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    Yeah but you could argue that at the end of the day he didn't know all the facts... could very well be that nobody did, and you could actually make the mistake of acting without knowing and actually making things worse.

    I think if the tower tells you to stay put, and you can't get confirmation that there's imminent danger by doing so (like the plane being on fire or some crazy thing like that), then it's probably safer to just do what you're told.

    Not that it doesn't suck that you don't know all the facts, but maybe it's better not to move around to much because of that.
     
  5. Mike Reed

    Mike Reed Gold Member

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    Being told to stop on the ground and being surrounded by emergency vehicles and not being given any reason why suggests imminent danger. It's reminiscent of the stupid TSA Bravo Drills.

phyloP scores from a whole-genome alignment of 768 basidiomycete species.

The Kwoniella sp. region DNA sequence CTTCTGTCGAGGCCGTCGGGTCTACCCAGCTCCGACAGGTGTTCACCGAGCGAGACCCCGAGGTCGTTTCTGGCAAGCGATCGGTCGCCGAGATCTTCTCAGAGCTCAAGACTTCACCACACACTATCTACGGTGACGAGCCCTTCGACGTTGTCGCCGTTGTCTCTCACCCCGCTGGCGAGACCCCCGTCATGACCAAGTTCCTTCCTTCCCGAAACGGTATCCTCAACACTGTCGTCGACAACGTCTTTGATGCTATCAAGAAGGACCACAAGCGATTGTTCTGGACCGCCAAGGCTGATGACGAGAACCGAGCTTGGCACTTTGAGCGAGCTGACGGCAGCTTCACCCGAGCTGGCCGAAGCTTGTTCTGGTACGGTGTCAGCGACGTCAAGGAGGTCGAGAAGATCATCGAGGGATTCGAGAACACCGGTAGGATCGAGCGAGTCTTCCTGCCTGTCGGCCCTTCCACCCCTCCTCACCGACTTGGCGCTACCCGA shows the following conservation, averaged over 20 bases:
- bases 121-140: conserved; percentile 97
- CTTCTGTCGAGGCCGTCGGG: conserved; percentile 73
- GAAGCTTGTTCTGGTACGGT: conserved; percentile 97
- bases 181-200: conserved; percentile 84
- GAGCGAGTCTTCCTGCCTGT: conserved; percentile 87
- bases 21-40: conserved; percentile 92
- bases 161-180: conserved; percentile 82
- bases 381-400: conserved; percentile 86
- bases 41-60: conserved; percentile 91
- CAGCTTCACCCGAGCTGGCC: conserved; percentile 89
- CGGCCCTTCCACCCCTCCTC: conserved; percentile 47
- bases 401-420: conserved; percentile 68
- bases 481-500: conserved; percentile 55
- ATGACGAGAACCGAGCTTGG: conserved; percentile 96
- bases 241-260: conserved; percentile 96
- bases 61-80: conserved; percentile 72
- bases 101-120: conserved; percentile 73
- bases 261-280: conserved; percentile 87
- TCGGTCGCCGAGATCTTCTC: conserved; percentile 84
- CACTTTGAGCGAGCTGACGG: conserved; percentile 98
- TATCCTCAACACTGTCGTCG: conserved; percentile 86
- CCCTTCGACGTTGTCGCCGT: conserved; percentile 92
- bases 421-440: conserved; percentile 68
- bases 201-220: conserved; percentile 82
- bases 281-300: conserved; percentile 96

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  6. viguera
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    viguera Gold Member

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    Agreed... but my argument is that if you don't know all the facts, you could actually make things worse by taking matters into your own hands.

    Sensationalizing of course, but what if there was actually something going on and it was to be triggered by the door, or the slide? By him not knowing but making the decision to evacuate, he might actually make things worse.
     
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  7. Mike Reed